Administration Attacks Birthright Citizenship for Children Born Abroad

Posted on Posted in All, News, Service

 

 

A new policy announced on August 28, 2019 states that all non-citizen children living outside of the U.S. with their parents who are stationed abroad will not be considered for acquiring citizenship. The new rule goes into effect October 29, 2019. USCIS stated the following in a policy alert: “USCIS no longer considers children of U.S. government employees and U.S. armed forces members residing outside the United States as ‘residing in the United States’ for purposes of acquiring citizenship”…and that beginning October 29, “all non-citizen children residing abroad with U.S. citizen parents who are either employed by the U.S. government or are members of the military stationed abroad are not considered to be residing in the United States for acquisition of citizenship.”

Previously under INA § 320, children born to U.S. citizen parents abroad were considered to be “residing in the United States,” and therefore would be automatically considered U.S. Citizens. Under the new policy, children born to U.S. service members and government employees, such as those born in U.S. military hospitals or diplomatic facilities, will not be considered as residing in the U.S.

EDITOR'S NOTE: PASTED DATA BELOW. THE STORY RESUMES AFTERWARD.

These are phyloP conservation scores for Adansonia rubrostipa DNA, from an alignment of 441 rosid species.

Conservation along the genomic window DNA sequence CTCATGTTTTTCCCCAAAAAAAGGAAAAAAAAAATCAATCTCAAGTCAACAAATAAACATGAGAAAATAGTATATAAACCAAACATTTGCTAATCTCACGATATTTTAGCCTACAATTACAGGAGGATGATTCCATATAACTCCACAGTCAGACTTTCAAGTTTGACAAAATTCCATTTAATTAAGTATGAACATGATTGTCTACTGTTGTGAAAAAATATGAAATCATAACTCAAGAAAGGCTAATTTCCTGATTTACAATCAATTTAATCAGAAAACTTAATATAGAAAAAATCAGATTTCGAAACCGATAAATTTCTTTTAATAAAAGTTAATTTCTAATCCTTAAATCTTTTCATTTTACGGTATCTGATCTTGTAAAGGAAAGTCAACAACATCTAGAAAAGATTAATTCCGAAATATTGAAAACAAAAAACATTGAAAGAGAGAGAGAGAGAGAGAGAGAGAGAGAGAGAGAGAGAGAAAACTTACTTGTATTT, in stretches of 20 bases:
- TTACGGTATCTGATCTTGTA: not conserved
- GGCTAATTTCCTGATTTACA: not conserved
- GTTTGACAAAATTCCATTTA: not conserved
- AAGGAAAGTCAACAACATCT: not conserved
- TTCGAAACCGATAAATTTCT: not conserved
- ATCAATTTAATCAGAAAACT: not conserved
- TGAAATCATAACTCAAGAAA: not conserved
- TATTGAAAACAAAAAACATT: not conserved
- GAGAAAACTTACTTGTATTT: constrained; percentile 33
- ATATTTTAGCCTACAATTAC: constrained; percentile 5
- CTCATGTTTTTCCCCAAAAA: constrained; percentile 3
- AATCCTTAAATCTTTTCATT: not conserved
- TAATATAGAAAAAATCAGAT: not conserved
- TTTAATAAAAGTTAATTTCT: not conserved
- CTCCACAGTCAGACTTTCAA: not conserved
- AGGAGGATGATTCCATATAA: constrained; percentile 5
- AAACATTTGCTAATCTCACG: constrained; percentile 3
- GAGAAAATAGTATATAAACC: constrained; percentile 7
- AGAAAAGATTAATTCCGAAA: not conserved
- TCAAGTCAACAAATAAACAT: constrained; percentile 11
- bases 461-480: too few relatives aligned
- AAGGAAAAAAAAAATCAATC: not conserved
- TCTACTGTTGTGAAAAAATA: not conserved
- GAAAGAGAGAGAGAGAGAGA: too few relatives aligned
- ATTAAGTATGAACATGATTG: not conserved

If this new rule were in place when the late-Senator John McCain was born (in the Panama Canal Zone), he would not have been considered an American citizen by birth. The same goes for thousands of other children born over decades to parents serving abroad in the U.S. military.

U.S. Army veteran and the Director of Government Relations for VoteVets, Will Goodwin, responded in a statement:  While this new policy alert raises more questions than answers, it makes one thing abundantly clear – the children of Americans who risk their lives in uniform are not automatically citizens of the United States. That is an abominable and anti-patriotic position for the Trump Administration to take. Tonight, there’s someone likely on patrol in a war zone, or at an embassy, who is scared to death that their child is no longer a citizen, just because they were born overseas. There are military families sitting at the kitchen table, trying to figure out how this might affect their child’s benefits.  The stress and strain that this is causing military families is a cruelty that one would never expect from a Commander in Chief.